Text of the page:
Imagine how overwhelmed I was when we drove up to the garden - there were shallots as far as you could see, thick tops waving in the breeze, healthy and GREEN. Women were watering their plots, many with babies on their backs. It brought me to tears that day, and it makes me cry to remember it.
The women welcomed us with songs and speeches. Mawa, the head of the women's cooperative, explained that they had planted the shallots 2 months ago and would harvest them in March. The women told us that by fencing, irrigating and fertilizing their crop, they were able to produce 500 kg on each 200 sq meter plot, where before they only produced 250-300 kg. I have no idea what that means but it's about doubled, right?
Every woman pays a small amount of money each week to pay for fuel and maintenance of the pump and fencing. When the crop is sold (hopefully at the peak of the market), they will negotiate as a cooperative so that buyers do not drive down the prices. And the money they earn is theirs alone! Each woman will use it for her own needs: paying for her daughter's wedding; buying dresses, animals, a cart; starting small businesses, or lending it to others.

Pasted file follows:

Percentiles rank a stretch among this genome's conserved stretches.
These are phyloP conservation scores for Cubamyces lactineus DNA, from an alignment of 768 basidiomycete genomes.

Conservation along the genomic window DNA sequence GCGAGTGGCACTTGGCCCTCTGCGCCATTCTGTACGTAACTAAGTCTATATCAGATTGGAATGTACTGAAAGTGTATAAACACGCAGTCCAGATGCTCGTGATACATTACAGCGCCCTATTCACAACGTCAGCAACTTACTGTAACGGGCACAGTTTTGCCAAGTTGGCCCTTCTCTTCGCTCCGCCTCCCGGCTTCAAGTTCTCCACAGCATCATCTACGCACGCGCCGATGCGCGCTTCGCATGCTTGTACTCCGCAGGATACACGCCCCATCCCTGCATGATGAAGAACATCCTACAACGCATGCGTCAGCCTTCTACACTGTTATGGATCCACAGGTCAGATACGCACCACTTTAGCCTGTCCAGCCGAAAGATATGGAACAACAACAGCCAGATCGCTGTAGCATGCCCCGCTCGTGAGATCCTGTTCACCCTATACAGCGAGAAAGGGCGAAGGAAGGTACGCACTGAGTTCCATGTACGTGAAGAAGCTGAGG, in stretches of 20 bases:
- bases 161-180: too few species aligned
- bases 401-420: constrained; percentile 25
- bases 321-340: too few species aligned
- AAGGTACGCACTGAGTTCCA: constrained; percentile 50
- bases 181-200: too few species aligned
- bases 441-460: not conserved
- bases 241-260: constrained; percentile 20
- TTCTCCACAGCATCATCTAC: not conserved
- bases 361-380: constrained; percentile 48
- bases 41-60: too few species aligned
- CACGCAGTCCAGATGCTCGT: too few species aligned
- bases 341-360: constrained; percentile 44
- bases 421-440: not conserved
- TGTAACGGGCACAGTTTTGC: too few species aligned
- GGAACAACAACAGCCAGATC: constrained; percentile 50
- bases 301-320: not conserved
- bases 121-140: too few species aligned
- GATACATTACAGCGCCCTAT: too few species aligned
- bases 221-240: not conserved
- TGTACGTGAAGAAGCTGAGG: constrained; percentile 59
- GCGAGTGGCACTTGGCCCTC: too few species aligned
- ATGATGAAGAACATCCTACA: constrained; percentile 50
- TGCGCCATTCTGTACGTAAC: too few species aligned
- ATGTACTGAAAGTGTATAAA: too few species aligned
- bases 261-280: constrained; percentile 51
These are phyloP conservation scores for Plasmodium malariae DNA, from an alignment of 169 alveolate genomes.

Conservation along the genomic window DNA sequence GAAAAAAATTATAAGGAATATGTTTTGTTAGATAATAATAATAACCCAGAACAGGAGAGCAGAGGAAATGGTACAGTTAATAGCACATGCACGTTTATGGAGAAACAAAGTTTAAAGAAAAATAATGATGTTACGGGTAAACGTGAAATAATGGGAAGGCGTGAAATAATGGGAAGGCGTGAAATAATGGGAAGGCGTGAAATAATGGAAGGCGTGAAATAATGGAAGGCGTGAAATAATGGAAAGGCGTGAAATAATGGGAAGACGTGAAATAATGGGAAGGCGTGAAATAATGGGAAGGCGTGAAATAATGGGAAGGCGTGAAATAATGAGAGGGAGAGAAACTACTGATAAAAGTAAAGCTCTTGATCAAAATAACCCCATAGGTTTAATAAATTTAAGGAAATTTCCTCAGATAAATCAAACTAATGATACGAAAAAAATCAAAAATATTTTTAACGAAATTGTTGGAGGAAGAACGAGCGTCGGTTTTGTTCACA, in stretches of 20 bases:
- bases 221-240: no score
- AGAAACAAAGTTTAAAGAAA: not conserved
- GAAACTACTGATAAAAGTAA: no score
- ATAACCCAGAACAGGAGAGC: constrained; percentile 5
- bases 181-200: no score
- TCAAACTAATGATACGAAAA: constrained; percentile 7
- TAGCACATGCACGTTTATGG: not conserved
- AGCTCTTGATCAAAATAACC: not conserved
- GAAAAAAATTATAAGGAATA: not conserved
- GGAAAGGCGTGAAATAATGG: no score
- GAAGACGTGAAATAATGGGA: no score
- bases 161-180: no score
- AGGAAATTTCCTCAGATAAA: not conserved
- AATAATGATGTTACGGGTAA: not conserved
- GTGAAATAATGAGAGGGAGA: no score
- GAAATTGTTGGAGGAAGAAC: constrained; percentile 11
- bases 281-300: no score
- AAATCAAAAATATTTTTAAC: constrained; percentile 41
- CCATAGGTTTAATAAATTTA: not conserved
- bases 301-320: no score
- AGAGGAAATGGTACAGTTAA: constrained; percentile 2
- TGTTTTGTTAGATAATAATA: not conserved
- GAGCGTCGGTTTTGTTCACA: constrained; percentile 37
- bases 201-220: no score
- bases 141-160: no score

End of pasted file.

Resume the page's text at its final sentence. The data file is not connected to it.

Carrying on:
You can imagine how all this made us feel. At one point, the women broke into dancing. I was so immersed in the experience that I was jumping up and down with the rest of them. (Don't tell the orthopedist!)
Before we left, I realized I wanted to make a gift to Mawa in honor of all the hard work of the women's cooperative. She is a beautiful - and forceful - woman, beautifully dressed as are all Malian women (more about this later), wearing beads, earrings, bracelets - as well as a baby on her back. It may have been a grandchild because she looked to be in her 40's.
Today's installment is being written by John (typed by Judy). But first, let me tell you why I love my husband. Not only is he solicitous about my foot, not only has he taken over today's letter, but he is such a wonderful partner in the work we are doing. He listens to my ideas, even though I often forget to "be sure brain is engaged before putting mouth in motion," and even though he always expresses himself so much more effectively than I do. And it is such a joy to work together, since we are so much of the same mind on things. Just thought I'd mention it. Now here's John.